Finally Mrs. Gelbman seems to acquiesce. She asks what he wants her to do. “Just relax and listen to my voice,” the man tells her. He then takes her on a short series of directions. She is to relax. She is to consider her own needs for once. She is to think of her dead husband and sisters, who she will be joining in only a few minutes. Mrs. Gelbman says she is frightened. The man tells her to calm down. He tells her that soon she will feel a numbness in her left arm. He tells her not to be alarmed, that he will make it as painless as possible.
Mrs. Gelbman does indeed feel numbness in her arm seconds later. She says it does hurt, and that she’s scared. The man tells her its only a “brief twinge” and that soon she will leave her Earthly body. Mrs. Gelbman says she can’t breathe. The man listens as her body thumps to the floor then silence lingers on for several minutes.
The man then hangs up the phone, consults a pad by his side, and dials another number. A young man answers. “Your aunt Hannah just died of a heart attack, Mr. Fine,” the man says. “By noon tomorrow you will place the balance of my fee in the same account as before.” Mr. Fine complains that he needs more time. The man calmly explains that, if the money isn’t there by noon tomorrow, Mr. Fine’s own heirs will be inheriting his own estate by the end of the week.
Mr. Fine gets angry. “Don’t threaten me,” he says. “I’m not some sickly little old lady. You can’t induce me to have a heart attack.”
“No, Mr. Fine,” the man says. “No heart attack. Your death doesn’t need to appear natural. With you, I can be more creative.”
The story ends with the man hanging up the phone, unconcerned, knowing that one way or another he always gets paid.
MY GRADE: A-
MY REVIEW: Unlike Mr. Ranieri’s earlier story, “The Phone Call” is actually more complex than it at first appears. The reason for this lies in the identity of the who is making that horrible phone call.
When we first meet him, Ranieri uses the word “man,” and we believe him. “Man” is human, and we picture a human male picking up the phone and using it to call someone.
Soon, however, the “man” tells Mrs. Gelbman that her time to rest has come, and we instantly remember this is a horror story and the supernatural is not only possible but frequent. Moments later he tells Mrs. Gelbman that he is the Angel of Death. Again, we believe him.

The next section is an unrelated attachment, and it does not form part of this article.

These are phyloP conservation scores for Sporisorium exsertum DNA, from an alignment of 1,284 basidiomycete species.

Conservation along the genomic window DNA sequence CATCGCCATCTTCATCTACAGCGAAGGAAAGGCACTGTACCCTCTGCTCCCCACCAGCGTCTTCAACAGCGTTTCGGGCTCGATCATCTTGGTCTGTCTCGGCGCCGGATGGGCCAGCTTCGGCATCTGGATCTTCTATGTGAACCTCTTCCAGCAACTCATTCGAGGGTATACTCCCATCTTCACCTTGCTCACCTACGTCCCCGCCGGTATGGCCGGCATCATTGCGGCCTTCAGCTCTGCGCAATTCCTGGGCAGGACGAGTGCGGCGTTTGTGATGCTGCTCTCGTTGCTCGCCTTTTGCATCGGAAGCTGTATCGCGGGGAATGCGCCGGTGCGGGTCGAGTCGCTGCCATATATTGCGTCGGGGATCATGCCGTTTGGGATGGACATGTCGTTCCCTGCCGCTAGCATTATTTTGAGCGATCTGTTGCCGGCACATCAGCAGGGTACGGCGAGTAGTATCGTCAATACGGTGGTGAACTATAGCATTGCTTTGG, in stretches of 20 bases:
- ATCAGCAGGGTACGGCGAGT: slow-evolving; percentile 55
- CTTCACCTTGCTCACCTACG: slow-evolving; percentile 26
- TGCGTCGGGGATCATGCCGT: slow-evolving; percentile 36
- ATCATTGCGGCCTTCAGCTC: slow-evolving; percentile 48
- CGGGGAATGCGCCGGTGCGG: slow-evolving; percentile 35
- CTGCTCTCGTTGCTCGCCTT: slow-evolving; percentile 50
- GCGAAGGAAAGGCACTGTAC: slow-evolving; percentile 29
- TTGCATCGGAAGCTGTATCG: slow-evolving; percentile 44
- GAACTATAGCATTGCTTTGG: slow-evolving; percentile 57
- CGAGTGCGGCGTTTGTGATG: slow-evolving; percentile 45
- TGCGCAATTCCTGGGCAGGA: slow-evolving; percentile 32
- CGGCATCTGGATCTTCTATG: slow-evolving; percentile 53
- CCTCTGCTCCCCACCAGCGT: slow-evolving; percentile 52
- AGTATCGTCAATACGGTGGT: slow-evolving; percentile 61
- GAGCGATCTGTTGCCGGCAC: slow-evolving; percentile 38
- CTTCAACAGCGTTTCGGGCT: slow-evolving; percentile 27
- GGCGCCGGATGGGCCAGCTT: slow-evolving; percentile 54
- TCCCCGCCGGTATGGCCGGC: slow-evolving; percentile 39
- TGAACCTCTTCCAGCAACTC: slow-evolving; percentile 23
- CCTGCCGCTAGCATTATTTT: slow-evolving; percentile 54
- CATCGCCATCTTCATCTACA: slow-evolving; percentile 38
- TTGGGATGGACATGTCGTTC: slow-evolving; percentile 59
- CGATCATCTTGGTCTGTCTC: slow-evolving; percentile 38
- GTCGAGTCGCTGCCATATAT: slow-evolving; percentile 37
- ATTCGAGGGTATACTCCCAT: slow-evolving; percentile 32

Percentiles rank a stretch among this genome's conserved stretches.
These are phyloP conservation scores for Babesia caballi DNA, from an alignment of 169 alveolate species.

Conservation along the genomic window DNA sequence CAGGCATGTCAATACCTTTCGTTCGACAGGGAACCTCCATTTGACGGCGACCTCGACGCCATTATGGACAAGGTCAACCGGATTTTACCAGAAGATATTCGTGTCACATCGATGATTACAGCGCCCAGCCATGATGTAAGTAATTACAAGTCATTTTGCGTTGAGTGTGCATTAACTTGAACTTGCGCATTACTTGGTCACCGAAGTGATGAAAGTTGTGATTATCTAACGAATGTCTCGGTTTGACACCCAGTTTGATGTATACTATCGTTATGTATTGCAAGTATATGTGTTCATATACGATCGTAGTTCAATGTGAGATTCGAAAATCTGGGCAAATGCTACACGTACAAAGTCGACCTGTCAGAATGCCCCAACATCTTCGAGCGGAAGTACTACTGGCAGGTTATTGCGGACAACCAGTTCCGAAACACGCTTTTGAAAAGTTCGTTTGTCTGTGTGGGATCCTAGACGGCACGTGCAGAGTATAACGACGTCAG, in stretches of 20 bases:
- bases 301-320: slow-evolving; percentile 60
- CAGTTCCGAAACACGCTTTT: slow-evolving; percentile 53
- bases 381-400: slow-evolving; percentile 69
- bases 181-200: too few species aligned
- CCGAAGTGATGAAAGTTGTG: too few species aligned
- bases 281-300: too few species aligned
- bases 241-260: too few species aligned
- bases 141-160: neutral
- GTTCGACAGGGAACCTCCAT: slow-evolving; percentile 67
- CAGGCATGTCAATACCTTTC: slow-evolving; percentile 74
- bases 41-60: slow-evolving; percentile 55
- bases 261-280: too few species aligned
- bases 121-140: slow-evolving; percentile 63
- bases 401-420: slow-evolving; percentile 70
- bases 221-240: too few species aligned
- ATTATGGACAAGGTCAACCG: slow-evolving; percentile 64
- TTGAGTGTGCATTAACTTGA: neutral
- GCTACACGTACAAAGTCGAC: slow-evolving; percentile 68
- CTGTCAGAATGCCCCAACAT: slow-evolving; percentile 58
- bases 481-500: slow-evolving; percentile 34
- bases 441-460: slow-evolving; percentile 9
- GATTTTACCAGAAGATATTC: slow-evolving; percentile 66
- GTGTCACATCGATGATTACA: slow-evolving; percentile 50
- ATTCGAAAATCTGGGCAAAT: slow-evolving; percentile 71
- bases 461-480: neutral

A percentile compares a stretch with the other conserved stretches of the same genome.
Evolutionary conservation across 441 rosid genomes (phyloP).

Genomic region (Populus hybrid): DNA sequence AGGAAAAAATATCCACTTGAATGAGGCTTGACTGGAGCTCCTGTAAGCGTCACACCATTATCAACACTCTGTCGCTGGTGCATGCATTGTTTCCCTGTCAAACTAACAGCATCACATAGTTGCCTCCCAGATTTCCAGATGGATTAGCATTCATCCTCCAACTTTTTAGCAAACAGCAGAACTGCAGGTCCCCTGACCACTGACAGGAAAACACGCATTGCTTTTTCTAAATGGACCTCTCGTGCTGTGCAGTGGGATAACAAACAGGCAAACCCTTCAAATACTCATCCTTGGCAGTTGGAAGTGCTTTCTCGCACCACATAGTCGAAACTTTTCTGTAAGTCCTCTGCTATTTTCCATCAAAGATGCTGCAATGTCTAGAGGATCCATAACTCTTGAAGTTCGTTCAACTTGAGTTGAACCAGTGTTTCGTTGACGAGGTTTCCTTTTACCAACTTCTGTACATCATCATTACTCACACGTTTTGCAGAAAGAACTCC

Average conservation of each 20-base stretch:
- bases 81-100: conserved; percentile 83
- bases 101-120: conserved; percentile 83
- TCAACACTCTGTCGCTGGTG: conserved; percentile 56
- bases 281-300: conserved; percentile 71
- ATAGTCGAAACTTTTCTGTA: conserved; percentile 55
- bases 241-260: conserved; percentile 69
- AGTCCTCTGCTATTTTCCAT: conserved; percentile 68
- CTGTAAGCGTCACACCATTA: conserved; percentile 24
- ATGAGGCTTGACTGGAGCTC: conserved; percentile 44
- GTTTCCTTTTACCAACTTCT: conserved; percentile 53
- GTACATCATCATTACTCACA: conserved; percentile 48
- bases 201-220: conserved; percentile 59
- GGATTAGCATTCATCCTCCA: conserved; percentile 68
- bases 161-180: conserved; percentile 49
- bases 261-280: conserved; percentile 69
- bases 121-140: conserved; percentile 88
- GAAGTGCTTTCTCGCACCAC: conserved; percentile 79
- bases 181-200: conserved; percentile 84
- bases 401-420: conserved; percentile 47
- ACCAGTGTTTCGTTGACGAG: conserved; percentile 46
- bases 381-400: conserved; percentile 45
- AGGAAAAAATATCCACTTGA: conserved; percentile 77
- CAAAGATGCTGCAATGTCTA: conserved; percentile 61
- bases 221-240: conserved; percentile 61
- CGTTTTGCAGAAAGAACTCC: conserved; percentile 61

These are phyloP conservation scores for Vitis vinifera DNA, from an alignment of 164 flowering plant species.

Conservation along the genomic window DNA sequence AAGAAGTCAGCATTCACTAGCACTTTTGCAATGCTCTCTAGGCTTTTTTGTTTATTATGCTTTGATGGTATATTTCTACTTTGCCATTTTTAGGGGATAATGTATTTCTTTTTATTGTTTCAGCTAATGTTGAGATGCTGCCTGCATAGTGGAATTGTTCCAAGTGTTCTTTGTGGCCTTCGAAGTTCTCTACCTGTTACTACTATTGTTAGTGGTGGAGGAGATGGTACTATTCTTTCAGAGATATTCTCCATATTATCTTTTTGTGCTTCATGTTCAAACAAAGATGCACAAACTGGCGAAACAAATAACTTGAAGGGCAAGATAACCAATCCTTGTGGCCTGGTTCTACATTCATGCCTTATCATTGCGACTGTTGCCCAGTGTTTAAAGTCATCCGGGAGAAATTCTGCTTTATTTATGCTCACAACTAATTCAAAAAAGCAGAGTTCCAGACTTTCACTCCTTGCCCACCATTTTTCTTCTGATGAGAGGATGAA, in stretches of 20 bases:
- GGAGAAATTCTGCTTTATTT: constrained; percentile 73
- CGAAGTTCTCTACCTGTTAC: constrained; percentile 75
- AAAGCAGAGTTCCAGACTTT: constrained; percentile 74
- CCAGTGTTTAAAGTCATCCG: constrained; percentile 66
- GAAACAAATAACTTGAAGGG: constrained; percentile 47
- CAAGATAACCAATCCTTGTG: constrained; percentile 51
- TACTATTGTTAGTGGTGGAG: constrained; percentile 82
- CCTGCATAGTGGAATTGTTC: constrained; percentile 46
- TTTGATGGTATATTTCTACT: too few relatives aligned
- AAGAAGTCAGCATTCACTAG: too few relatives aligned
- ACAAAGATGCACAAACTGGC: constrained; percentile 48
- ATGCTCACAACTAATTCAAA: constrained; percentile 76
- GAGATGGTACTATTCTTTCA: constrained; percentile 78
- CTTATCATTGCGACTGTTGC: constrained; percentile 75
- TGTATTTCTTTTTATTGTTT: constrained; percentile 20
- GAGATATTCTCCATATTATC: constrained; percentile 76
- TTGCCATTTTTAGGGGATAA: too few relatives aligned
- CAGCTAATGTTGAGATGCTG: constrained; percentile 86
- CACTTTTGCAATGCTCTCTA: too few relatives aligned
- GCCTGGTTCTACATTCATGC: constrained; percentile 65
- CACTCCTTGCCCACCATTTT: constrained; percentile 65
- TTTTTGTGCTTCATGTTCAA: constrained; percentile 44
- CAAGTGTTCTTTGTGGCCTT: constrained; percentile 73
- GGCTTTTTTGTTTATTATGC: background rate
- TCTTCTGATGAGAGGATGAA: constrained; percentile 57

Mrs. Gelbman, however, does not believe of course. And we don’t blame her. We also don’t blame her as she accuses, questions, and reprimands the man on the phone. All along, we are waiting for the “proof,” as it were. He’ll reveal either his power or the kind of information that only a supernatural entity could have.
Ranieri, however, gives us neither… at first, at least. The man on the phones lists an impressive selection of personal information about Mrs. Gelbman, but the old lady herself is quick to point out that virtually anyone could have discovered it all with a moderate amount of research. It is at this point that our faith in the supernatural element of the story begins to waver. She’s right, we think. Anyone could have found that info. So why would the Angel of Death bother with mundane details like the names of her sisters and dead husband? It’s pushing the matter to say we once again believe (or disbelieve, in this case) what Ranieri is putting forth, but it is certainly true that our confidence in his magical nature has begun to waver.
Next, though, the man produces real proof in the affair of Mrs. Gelbman’s husband. And while it’s true that the ‘”other woman” in question could have spilled the proverbial beans somewhere along the way, this is a far-fetched explanation. The more likely one is that the man on the phone really is the Angel of Death. Our confidence in his identity thus returns, and we eagerly look forward to his swift and powerful smiting of Mrs. Gelbman.
Ranieri, however, isn’t done toying with us just yet. What he could have done, you see, is just what we expect… have the Angel of Death turn to smoke, seep through the holes in the phone’s receiver, rear up on the old woman’s room, and do his horrible, deadly deed. But he didn’t. In fact, he doesn’t even have Mrs. Gelbman die right away. Instead, he has her voice a question so poignant it sticks daggers in our so-recently-reclaimed confidence. “Why would the Angel of Death need to use a telephone?” she asks. And, again, she’s dead right. The man on the phone provides a plausible explanation (“Why not the telephone? It’s the most common means of communication, isn’t it? Besides, I want you to welcome me when I come to you. I don’t want to scare you to death by popping on you out of thin air. My goal is to give you comfort, not pain.”), but we can’t help shaking the feeling that it’s genuinely odd that a horror story would feature a being as powerful as Death itself who’s physical actions to this point have amounted to nothing more than lifting a phone’s receiver, pushing buttons, and having a drawn-out conversation. Where’s the blood?! Where’s the gore?! Where’s the unleash of inhuman power?! My God, we think. The old bird might be right. Maybe he really is just some nut on the phone. Our understanding of the phone man’s identity is by now completely muddled, and we’ve mostly given up, residing to sit back and enjoy however Mr. Ranieri decides to reveal the answer in his own good time.